\[\begin{aligned}    Var(X) &= \sigma^2 = E\left[ (X - E[X] )^2 \right] \\    &= E\left[ X^2 - 2XE[X] + E[X]^2 \right] \\    &= E[X^2] - 2E[X]^2 + E[X]^2 \\    &= E[X^2] - (E[X])^2\end{aligned}\]

2.3 Bernoulli and Binomial random variables


Suppose a random experiment has a binary outcome, say $1$ or $0$. Let $X$ be a random variable to indicate the result of this random experiment, then the probability mass function of $X$ can be written as

\[P(i) = \begin{cases} p & i=1 \\ 1-p & i=0 \end{cases}\]

where $0 \leq p \leq 1$. Then we say $X \sim Bernoulli(p)$, meaning $X$ is a Bernoulli random variable with parameter $p$, or $X$ is drawn from a Bernoulli distribution with parameter $p$.

A Binomial experiment is a random experiment that contains $n$ independent and identical Bernoulli experiments. For example, tossing a coin $n$ times.

Denote $X$ as the number of successes observed in the $n$ trails. Then $X \sim Binomial(n, p)$ where $p$ is the probability of success in each trail. $X$ can take any integer value from $k = 0, 1, \cdots, n$. The PMF is

\[P(k) = \binom{n}{k} p^k(1-p)^{n-k} \quad k = 0, 1, \cdots, n\]


We want to check/know three things: $\sum_i P(i) = 1$, $E[X]$, and $Var(X)$.

Bernoulli distribution

Finding the expectation and variance for the Bernoulli distribution is straightforward:

\[\begin{aligned}    \sum_i P(i) &= P(0) + P(1) = 1 - p + p = 1 \\    E(X) &= \sum_{i=0}^1iP(i) = 0(1-p) + p = p \\    Var(X) &= E(X^2) - E(X)^2 \\ &= \sum_{i=0}^1 i^2P(i) - p^2 = p - p^2 = p(1-p)\end{aligned}\]

Binomial distribution

\[\sum_{i=0}^np(i) = \sum_{i=0}^n\binom{n}{i}p^i(1-p)^{n-i} \tag{binom.1}\]

We know the Binomial equation

\[(a + b)^2 = a^2 + 2ab + b^2 = a^2b^0 + 2a^1b^1 + a^0b^2\]

\[(a + b)^n = \sum_{k=0}^n C_k a^{n-k}b^k = \sum_{k=0}^n \binom{n}{k} a^{n-k}b^k\]

Now going back to Eq.(binom.1), we have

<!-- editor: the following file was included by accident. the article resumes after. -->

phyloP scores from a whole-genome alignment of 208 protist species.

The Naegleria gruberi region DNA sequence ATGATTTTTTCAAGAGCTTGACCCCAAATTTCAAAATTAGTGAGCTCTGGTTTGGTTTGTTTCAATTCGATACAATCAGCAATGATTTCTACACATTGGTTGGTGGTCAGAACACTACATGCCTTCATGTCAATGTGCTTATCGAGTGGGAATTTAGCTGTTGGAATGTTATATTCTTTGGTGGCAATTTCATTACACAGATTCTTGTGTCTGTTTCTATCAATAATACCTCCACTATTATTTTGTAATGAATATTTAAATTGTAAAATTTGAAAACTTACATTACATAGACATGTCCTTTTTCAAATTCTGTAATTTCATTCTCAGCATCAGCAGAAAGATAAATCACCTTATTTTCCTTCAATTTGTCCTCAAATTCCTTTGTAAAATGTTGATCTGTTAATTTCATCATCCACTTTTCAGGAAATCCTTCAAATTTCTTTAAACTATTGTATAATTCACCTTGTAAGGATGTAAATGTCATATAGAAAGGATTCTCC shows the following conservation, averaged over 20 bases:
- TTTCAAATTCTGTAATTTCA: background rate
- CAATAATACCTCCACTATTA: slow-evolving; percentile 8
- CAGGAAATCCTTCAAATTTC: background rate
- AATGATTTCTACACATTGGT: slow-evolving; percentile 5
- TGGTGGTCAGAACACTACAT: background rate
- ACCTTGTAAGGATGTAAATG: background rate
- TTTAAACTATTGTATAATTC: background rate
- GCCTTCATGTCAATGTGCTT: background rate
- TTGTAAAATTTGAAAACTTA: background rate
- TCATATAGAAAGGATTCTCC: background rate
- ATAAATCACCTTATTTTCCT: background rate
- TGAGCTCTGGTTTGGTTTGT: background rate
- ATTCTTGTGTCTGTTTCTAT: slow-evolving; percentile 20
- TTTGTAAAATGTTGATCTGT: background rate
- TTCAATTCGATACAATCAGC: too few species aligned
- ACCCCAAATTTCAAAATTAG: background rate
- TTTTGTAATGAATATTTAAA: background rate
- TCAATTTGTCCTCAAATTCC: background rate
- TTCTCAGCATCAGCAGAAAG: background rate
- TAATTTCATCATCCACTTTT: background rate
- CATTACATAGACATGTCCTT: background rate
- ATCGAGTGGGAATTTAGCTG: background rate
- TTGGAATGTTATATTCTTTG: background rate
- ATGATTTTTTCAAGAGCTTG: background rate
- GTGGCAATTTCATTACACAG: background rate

\[\sum_{i=0}^n\binom{n}{i}p^i(1-p)^{n-i} = (p + (1-p))^n = 1\]

The expected value of a Binomial random variable is

\[E[X] = np \tag{binom expectation}\]

Lemma: Suppose we have $X \sim Binomial(n, k)$ and $Y \sim Binomial(n-1, k)$. We can show that

\[E[X^k] = npE\left[(Y+1)^{k-1}\right] \tag{binom.2}\]

if this equation holds, we can get $E[X]$ by setting $k=1$.


\[\begin{aligned}    E[X^k] &= \sum_X x^kp(x) \\    &= \sum_{i=0}^n {i^k \binom{n}{i}p^i(1-p)^{n-i}} \\    &= \sum_{i=1}^n {i^k \binom{n}{i}p^i(1-p)^{n-i}} \quad \cdots\text{first term is 0} \\    &= \sum_{i=1}^n {i^{k-1} n\binom{n-1}{i-1}p^i(1-p)^{n-i}} \quad \cdots i\binom{n}{i} = n\binom{n-1}{i-1} \\    &= np \sum_{i=1}^n {i^{k-1} n\binom{n-1}{i-1}p^{i-1}(1-p)^{n-i}}\end{aligned}\]

Let $i = j + 1$, we have

\[\begin{aligned}    E[X^k] &= np \sum_{j=0}^{n-1}{(j+1)^{k-1}\binom{n-1}{j}p^j(1-p)^{n-j-1}} \\    &= np E\left[(y+1)^{k-1}\right]\end{aligned}\]

For $Var(X)$, we just need to figure out $E[X^2]$. Set $k=2$ for lemma (binom.2), we have

\[E[X^2] = npE([Y+1]) = np(E[Y] + 1) = np((n-1)p + 1) = n^2p^2 + (1-p)np\]

because $Y \sim Binomial(n-1, p)$. So the variance of $X$ is

\[Var(X) = n^2p^2 + (1-p)np - n^2p^2 = np(1-p) \tag{binom variance}\]